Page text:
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Morris' Baldridge wins IHSA wrestling individual championship

Morris 132-pound wrestler Kenny Baldridge knocked off Rockford Boylan's Alexander Butler to capture the Class 2A state championship on Saturday to become the fourth titlist in MCHS history in the sport.
Morris 132-pound wrestler Kenny Baldridge knocked off Rockford Boylan's Alexander Butler to capture the Class 2A state championship on Saturday to become the fourth titlist in MCHS history in the sport.

CHAMPAIGN – For just the second time in Morris Community High School wrestling history, the Redskins have a state champion wrestler who doesn’t have the last name of Dergo.

By virtue of going 4-0 at this year’s IHSA wrestling individual finals, Kenny Baldridge became the first titilist in eight years by going undefeated at the event while winning the 132-pound weight class. John Dergo last won a state title for Morris in 2006.

“It feels really good. I’ve been working at this since I was seven years old,” Baldridge said after capping off his four-day run down at the State Farm Center at the University of Illinois in Champaign. “I got my butt kicked all the way through IKWF and then got to high school and started getting better and better. Finally this year I made it into the finals and won it.”

He won it in a most impressive fashion, too.

Going up against the same opponent that beat him the previous weekend at the Pontiac Sectional – Alexander Butler of Rockford Boylan – Baldridge completely changed up his style to pull what many consider an upset.

“We changed up a couple of things from last week. We changed up our motion and that got him [Butler] confused,” Morris coach Jon Lanning said. “He was surprised with the way we came out. We made little adjustments and he got the win.”

Baldridge lost to Butler, 7-4, in the Pontiac Sectional semifinals.

“Last time when I wrestled him in the sectionals, I was circling my left side to his right and what I didn’t realize is that it was the side he was shooting on. He would single and get me on it,” Baldridge said. “I could defend double leg and his outside firemen but the problem was that I couldn’t defend his sweep. Over the week, I worked on circling to the right side and making sure that I could defend my left side. Then countering while jamming the hook on the left side. Throwing it by for a huge single.”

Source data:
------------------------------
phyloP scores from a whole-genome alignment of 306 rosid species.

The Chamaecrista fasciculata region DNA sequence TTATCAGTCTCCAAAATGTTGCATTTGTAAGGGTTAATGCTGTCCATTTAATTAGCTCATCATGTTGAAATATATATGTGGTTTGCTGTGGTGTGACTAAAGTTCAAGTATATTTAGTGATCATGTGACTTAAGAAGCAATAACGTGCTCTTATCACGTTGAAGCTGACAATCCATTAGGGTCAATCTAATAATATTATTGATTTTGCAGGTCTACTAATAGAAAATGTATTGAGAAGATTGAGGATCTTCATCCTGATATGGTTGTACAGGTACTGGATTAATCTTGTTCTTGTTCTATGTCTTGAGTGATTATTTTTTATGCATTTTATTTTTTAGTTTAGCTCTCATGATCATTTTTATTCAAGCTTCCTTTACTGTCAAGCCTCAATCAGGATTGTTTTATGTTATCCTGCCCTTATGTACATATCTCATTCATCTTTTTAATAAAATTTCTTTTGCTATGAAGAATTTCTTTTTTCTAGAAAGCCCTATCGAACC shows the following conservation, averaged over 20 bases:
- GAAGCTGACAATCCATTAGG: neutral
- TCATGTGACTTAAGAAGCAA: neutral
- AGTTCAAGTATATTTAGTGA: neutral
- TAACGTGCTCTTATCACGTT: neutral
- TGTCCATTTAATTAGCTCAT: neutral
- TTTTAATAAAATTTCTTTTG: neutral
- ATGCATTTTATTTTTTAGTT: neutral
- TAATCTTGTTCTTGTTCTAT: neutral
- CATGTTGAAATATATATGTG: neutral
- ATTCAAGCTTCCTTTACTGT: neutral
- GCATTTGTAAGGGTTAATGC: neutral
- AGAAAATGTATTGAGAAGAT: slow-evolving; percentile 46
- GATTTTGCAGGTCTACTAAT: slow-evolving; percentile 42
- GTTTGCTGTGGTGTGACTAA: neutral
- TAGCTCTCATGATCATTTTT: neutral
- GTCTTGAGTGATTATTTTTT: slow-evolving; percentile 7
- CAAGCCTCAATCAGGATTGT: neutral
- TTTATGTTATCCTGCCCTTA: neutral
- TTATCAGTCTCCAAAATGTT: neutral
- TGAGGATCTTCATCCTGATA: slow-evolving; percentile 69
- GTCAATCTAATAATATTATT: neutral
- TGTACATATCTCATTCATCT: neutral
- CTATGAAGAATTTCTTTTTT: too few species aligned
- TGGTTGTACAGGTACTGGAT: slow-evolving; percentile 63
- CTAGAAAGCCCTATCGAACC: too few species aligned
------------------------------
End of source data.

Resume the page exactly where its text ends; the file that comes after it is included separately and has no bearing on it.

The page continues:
Baldridge got a reverse at the end of the first period to salvage a 2-2 tie and the bout remained close at 3-3 when Butler elected an optional start at the beginning of the third. Baldridge then, had a 5-3 lead with about 20 seconds left when Butler was ruled to have recorded an escape to tie it up at 5-5 to force overtime.

“It is what it is. I’m a fan of letting the kids finish the match but they made the call and we still came through. Our conditioning is top notch,” Lanning said. “I’ll put our kids up against anyone in this tournament. It paid off. All the double workouts, the six weeks of busting hump, the wall crawls, the sprints in the halls. It all paid off tonight.”

Paid off in a big way when Baldridge got out the whoopin’ stick and pinned Butler at 6:27 of overtime.

“That was just a straight takedown,” Lanning said. “Jam those hooks underneath … we saw that last week, that we could get that undertook up and in. I knew that could give us a chance.”

Baldridge said that he was just biding his time, waiting to hit Butler with that move.

“I was waiting for him to shoot in because I knew he was going to shoot in,” Baldridge said. “I was going to counter and I jammed him with the hook and I knew if I could get in on a body lock I could get him and sweep him down. When I got to that body lock, I knew I was going to get him straight to his back.”

Baldridge responded somewhat modestly to winning the title bout, first flexing his muscles and then going over to hug Lanning and coach Keith Anderson.

“I was excited, but at the same time I wasn’t too crazy about it,” Baldridge said. “I’ve worked hard for it was everything I had been hoping for. I looked forward to nothing but the best throughout the match and I’m excited and glad I won.”

Baldridge opened the tournament by beating Steven Bradford of Bloomington by a 6-0 score before knocking off Patrick Schoenfelder of Antioch by a 16-4 major decision. In the semifinals Friday night, Baldridge defeated Michael Petersen of Crystal Lake Central by fall in 5:00.

He joins Gehrig Dergo (1976), Brian McTague (1982) and John Dergo (2005 and 2006) as state champions from Morris.

Baldridge said that is is nice to now be mentioned in the same breath with Dergo.

“It’s nice. I’m glad to be a state champion and to get another one for Morris,” Baldridge said. “It’s good to be able to do what he did.”

Baldridge finished the season with a 41-1 record.

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